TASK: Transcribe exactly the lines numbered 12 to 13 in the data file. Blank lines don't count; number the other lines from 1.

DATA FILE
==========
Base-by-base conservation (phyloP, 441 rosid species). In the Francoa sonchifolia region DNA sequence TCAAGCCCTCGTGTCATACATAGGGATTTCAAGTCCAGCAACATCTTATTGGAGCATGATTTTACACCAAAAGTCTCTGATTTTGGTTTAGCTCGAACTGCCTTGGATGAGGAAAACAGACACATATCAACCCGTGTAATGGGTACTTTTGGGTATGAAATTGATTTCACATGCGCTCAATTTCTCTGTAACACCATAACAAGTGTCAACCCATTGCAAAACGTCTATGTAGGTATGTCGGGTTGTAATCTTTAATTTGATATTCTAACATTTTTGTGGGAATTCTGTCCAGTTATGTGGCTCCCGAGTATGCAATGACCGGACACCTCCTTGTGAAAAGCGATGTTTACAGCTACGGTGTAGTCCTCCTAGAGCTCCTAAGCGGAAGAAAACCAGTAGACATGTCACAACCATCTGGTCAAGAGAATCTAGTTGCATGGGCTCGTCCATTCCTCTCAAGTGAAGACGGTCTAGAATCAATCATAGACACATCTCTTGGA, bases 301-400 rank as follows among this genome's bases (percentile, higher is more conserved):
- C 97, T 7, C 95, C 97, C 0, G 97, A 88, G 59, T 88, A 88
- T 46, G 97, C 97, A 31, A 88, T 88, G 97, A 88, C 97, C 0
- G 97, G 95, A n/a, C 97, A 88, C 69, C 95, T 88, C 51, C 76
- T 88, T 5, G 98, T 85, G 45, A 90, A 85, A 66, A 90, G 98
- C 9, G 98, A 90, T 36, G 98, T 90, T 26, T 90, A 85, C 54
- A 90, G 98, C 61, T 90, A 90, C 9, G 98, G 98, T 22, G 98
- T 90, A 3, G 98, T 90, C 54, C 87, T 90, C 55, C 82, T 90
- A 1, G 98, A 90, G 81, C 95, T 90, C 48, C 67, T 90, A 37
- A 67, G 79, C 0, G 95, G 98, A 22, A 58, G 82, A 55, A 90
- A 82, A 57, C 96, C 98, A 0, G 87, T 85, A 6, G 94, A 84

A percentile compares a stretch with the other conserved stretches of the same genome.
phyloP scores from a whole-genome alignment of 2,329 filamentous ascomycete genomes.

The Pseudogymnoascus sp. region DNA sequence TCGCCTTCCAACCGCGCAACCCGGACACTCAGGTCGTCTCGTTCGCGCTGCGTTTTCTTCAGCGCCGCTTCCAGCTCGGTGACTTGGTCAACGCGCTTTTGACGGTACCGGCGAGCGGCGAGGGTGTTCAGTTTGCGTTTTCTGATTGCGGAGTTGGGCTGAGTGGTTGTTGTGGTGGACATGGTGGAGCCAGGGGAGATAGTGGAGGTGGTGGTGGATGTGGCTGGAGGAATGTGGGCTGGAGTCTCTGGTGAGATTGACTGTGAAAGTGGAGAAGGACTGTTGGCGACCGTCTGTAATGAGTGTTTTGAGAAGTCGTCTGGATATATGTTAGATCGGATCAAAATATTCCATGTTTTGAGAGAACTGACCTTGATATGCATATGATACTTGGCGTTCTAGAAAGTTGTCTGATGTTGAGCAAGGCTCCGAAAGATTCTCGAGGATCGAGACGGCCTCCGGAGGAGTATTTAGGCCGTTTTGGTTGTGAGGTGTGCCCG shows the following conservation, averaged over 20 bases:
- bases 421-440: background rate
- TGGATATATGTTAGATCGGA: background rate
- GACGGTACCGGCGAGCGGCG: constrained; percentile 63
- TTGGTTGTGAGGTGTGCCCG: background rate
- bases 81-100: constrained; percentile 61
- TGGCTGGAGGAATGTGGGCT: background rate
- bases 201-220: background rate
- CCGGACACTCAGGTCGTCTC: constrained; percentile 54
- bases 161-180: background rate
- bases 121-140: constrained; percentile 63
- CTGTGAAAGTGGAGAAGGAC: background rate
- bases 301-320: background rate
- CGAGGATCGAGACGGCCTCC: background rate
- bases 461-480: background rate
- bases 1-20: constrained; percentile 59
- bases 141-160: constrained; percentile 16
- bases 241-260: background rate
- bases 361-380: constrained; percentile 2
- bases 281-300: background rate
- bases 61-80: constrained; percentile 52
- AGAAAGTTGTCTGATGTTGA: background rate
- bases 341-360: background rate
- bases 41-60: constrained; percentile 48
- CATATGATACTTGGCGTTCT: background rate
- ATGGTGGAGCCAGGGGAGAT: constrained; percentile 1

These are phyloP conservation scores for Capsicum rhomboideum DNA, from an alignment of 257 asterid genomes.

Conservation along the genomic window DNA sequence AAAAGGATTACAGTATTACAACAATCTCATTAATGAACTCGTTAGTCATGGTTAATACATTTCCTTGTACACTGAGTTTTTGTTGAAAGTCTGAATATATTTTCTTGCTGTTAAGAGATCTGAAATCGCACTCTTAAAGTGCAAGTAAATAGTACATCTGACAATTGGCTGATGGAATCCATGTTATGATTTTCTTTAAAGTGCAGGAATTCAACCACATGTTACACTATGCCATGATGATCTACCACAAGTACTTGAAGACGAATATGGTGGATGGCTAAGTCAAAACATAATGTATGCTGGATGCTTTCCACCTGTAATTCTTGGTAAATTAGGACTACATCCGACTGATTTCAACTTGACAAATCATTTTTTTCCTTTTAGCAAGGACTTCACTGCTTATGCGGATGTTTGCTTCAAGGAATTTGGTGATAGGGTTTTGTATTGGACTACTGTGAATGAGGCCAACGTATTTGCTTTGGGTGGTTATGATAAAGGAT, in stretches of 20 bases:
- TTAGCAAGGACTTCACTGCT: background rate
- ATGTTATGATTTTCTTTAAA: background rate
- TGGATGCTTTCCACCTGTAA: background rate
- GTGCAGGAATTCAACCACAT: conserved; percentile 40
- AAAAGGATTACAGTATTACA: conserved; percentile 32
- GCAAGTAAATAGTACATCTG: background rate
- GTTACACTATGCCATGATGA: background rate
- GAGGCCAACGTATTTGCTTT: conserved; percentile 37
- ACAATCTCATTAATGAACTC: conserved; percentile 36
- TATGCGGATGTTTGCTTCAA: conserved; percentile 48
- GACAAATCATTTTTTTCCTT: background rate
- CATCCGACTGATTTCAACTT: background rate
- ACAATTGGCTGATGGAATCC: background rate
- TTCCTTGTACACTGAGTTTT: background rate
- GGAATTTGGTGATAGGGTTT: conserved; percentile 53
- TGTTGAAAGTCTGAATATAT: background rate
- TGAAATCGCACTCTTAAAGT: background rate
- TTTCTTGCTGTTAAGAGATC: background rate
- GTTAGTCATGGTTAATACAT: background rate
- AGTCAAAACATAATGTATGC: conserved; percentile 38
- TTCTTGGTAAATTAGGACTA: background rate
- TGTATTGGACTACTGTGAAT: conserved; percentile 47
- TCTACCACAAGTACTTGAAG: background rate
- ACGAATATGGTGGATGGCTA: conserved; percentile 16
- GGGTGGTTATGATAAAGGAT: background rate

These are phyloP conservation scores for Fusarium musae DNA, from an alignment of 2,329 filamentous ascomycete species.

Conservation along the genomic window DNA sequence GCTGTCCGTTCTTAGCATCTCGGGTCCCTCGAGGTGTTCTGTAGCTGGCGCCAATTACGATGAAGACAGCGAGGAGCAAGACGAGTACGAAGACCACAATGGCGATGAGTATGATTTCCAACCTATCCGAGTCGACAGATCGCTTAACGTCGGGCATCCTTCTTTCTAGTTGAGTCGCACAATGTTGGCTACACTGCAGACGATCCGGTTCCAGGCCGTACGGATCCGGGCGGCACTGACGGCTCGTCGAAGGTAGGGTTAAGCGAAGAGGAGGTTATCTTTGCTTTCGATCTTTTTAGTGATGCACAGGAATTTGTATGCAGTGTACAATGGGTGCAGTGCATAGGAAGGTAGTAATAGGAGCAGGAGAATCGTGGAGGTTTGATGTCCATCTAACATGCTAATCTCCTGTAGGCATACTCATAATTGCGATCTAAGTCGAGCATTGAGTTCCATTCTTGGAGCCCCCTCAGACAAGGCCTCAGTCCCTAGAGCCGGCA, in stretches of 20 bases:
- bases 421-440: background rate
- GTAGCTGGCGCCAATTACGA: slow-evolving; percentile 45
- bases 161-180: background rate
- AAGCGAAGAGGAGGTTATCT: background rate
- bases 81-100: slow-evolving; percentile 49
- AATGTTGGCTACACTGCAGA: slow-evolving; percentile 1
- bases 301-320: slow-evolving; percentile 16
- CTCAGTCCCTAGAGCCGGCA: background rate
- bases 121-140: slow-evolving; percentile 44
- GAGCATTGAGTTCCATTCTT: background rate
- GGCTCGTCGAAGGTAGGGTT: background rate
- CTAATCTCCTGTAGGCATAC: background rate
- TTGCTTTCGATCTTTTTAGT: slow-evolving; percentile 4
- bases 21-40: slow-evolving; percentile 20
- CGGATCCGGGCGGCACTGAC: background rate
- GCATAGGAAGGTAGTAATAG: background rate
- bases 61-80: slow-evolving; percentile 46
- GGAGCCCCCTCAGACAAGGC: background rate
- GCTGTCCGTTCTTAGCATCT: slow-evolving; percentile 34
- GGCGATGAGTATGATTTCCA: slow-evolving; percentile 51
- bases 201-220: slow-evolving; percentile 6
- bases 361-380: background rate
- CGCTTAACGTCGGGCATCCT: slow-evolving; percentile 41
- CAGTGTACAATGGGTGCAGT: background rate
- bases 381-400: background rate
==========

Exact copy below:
A percentile compares a stretch with the other conserved stretches of the same genome.
phyloP scores from a whole-genome alignment of 2,329 filamentous ascomycete genomes.